1) Hit Points (Red) : The amount of health a player has
2) Resource (Blue) : Mana or something that can be used for abilities
3) Stamina (Green) : Allows the player to perform sprints, long jumps, etc.
4) Light (Yellow) : Allows the player to perform special attacks/Spells with the use of this
5) Current Items : What the player is holding in his/her hands

This is a standard HUD that displays the player's HP bar and Resource bars along the top of the screen. I've added items held by the player in the center. This layout is meant to crowd all of the information available to the player in one area. This looks nice, but it's very bland, so there is a trade-off.

This is a custom HUD that displays the player's HP and Light resources on the bottom left along with their left hand item. It also displays their right hand item along with their Resource bar and Stamina on the bottom right. At the top center is a Compass bar that helps the player get his/her bearings.

Wednesday, September 30, 2015

Progress Video 1

Here is a link to my group's YouTube Video. In it, Joshua Alleman, Michael Cristopher Kimball, Alexander Mark Jackson and I discuss the progress of our game, LaundryDay. Josh worked on the assets and will continue doing so along with animations for out characters. Michael did the audio, and will make our sounds along with music. Alex coded the double jump feature and will work on character movement fluidity. I made the AI, and battle transition. I will make complex AI and implement the turn based gameplay for our game. We will all work to design levels when we have all of the other things ready.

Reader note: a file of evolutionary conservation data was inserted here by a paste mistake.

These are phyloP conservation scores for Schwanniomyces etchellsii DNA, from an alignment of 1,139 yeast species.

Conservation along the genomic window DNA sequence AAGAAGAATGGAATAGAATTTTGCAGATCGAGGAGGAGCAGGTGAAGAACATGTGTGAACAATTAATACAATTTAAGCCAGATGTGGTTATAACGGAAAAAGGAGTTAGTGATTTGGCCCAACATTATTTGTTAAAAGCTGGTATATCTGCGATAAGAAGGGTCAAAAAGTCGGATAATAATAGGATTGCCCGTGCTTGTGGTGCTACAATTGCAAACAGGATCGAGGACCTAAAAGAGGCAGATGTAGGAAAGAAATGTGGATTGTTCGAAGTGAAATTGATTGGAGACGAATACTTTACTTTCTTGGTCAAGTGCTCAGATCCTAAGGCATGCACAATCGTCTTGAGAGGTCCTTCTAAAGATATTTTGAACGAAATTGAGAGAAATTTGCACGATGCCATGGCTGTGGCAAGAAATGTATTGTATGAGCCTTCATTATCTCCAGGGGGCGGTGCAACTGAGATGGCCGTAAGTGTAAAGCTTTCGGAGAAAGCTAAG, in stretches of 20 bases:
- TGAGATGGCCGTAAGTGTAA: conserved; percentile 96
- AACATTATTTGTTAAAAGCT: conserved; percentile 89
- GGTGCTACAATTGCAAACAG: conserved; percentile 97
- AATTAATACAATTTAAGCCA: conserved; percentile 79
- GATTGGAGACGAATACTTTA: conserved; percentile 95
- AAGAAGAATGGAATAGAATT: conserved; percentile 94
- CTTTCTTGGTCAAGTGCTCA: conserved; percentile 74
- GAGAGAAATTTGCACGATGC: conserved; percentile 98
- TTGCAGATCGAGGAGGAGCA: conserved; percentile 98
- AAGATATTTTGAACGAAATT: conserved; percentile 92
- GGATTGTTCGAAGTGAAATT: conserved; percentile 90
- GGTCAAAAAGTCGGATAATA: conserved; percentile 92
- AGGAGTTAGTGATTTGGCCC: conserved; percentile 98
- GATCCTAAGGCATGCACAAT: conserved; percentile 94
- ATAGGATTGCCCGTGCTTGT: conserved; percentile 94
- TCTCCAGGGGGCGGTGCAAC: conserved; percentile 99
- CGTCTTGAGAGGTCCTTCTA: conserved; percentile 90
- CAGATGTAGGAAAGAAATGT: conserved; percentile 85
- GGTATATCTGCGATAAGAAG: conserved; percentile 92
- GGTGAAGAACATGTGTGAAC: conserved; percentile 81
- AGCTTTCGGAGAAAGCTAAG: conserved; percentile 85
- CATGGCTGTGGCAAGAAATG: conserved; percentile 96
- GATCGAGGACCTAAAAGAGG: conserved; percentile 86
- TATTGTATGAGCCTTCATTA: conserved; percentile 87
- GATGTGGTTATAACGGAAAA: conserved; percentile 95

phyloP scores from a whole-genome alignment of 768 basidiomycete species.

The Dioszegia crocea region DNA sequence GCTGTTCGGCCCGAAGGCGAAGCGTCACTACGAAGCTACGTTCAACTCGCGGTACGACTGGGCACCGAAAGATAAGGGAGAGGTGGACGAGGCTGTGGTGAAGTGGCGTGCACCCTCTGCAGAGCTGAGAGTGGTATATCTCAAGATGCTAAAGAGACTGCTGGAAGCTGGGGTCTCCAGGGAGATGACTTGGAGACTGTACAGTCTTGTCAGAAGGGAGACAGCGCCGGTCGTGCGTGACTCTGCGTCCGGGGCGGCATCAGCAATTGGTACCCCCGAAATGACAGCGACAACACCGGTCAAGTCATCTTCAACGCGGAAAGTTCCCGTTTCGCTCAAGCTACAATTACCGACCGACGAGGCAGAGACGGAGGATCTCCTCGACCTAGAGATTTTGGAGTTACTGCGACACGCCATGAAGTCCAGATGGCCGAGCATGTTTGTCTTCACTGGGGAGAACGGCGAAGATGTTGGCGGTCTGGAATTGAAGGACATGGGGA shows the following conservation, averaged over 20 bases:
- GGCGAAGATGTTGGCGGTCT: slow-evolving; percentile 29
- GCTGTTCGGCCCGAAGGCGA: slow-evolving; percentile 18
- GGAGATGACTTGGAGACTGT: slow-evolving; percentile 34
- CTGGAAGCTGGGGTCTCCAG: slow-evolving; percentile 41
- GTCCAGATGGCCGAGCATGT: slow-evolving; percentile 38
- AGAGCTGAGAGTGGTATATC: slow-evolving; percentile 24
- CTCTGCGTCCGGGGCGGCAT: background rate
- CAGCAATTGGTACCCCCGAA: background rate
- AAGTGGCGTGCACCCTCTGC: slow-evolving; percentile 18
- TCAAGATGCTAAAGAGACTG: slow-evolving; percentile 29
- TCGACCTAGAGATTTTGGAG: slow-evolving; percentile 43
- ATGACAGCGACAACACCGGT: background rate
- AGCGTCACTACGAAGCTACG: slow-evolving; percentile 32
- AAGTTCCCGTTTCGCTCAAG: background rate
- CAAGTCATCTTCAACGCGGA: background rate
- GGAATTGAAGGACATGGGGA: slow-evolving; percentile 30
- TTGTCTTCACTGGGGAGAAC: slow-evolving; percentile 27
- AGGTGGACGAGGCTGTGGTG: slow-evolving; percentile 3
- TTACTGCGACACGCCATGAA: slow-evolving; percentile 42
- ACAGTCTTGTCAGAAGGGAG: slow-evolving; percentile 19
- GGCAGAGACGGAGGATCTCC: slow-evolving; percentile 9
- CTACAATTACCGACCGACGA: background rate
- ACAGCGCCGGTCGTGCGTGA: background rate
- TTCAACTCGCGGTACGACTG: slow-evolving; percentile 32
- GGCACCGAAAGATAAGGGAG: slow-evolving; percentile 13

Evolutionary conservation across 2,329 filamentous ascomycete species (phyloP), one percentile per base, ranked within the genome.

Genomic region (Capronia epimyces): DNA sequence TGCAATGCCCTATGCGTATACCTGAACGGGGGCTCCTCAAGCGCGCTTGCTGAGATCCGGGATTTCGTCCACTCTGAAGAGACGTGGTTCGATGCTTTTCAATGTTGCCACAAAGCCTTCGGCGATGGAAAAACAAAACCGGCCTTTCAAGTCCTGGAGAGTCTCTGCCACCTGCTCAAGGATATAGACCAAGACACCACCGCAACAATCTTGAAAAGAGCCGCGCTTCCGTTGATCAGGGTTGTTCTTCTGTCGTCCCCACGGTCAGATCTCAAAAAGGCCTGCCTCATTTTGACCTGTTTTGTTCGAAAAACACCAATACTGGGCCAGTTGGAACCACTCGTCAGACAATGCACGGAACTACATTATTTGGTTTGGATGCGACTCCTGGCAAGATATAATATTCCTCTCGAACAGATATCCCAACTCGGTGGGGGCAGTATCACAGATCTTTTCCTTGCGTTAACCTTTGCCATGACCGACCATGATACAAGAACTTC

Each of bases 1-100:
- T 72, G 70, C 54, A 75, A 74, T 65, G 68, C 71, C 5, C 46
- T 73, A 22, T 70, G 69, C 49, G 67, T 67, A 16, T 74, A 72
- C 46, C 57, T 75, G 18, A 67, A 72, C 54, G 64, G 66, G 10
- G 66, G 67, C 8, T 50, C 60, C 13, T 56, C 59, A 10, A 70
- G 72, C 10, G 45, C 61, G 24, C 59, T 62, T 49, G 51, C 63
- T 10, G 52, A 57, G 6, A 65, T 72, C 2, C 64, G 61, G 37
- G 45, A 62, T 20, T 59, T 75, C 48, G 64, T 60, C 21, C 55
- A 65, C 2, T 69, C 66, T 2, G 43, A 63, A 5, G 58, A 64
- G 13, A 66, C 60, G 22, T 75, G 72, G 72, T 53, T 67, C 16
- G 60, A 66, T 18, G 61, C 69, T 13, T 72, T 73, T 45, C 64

Tuesday, September 22, 2015

Class Participation 2

I decided to find a lantern asset that is to be used by our hero/heroin throughout their journey. It will help him/her drive away the darkness that engulfs the island.

This asset was made by a user by the name of jafem on BLEND SWAP. The direct link to this asset can be found here. I've sent the asset via email to gerlebac@fsu.edu.